Trusting George Cheyne: Scientific Expertise, Common Sense, and Moral Authority in Early Eighteenth-Century Dietetic Medicine

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Trusting George Cheyne: Scientific Expertise, Common Sense, and Moral Authority in Early Eighteenth-Century Dietetic Medicine

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Title: Trusting George Cheyne: Scientific Expertise, Common Sense, and Moral Authority in Early Eighteenth-Century Dietetic Medicine
Author: Shapin, Steven
Citation: Shapin, Steven. 2003. Trusting George Cheyne: Scientific expertise, common sense, and moral authority in early eighteenth-century dietetic medicine. Bulletin of the History of Medicine 77(2): 263-297.
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Abstract: Whenever physicians give directions to patients there is always a question of their authority to do so: what is it that they know, and who is it that they are, that gives them this authority? The problem is fully general, but it takes especially interesting forms in early modern dietetics, where patients were reckoned to possess much pertinent and reliable knowledge, and where medical dietetics occupied terrain already densely occupied by moral prudence. This article addresses these issues in relation to the writings and practice of George Cheyne (1671-1743), iatromechanist, dietary writer, and fashionable physician. Special attention is given to the relation between Cheyne's scientific expertise and the texture of the advice he gave to two patients, the printer and novelist Samuel Richardson and Selina, countess of Huntingdon.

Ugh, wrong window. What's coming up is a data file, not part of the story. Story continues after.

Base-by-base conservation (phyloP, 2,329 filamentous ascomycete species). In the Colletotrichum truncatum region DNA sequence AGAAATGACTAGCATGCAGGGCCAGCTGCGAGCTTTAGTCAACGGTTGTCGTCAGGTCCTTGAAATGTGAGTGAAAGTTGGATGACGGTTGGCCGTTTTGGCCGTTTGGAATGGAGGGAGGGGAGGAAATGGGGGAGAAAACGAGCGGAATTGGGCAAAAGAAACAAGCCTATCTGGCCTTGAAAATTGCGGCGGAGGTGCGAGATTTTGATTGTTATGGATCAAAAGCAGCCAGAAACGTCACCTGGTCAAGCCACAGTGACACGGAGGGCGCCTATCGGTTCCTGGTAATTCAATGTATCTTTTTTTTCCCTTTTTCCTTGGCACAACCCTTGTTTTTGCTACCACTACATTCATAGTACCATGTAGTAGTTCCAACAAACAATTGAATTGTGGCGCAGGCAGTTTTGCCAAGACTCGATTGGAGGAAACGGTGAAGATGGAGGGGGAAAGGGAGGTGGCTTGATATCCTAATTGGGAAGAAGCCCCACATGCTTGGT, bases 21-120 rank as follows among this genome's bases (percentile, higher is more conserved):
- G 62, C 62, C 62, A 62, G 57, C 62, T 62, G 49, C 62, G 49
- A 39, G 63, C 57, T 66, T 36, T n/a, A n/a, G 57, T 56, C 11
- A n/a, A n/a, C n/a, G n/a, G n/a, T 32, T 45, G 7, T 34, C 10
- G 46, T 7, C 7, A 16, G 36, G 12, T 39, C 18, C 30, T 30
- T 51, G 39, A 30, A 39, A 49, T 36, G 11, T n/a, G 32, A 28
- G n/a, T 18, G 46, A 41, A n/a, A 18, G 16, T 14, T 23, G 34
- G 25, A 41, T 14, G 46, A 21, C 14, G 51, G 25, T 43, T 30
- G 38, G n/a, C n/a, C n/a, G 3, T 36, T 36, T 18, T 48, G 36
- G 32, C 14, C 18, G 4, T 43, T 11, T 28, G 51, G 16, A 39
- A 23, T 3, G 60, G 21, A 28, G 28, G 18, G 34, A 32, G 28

Published Version: http://dx.doi.org/10.1353/bhm.2003.0091
Other Sources: http://www.fas.harvard.edu/~hsdept/bios/docs/shapin-Trusting_George_Cheyne_2003.pdf
Terms of Use: This article is made available under the terms and conditions applicable to Other Posted Material, as set forth at http://nrs.harvard.edu/urn-3:HUL.InstRepos:dash.current.terms-of-use#LAA
Citable link to this page: http://nrs.harvard.edu/urn-3:HUL.InstRepos:3221079

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  • FAS Scholarly Articles [6902]
    Peer reviewed scholarly articles from the Faculty of Arts and Sciences of Harvard University
 
 

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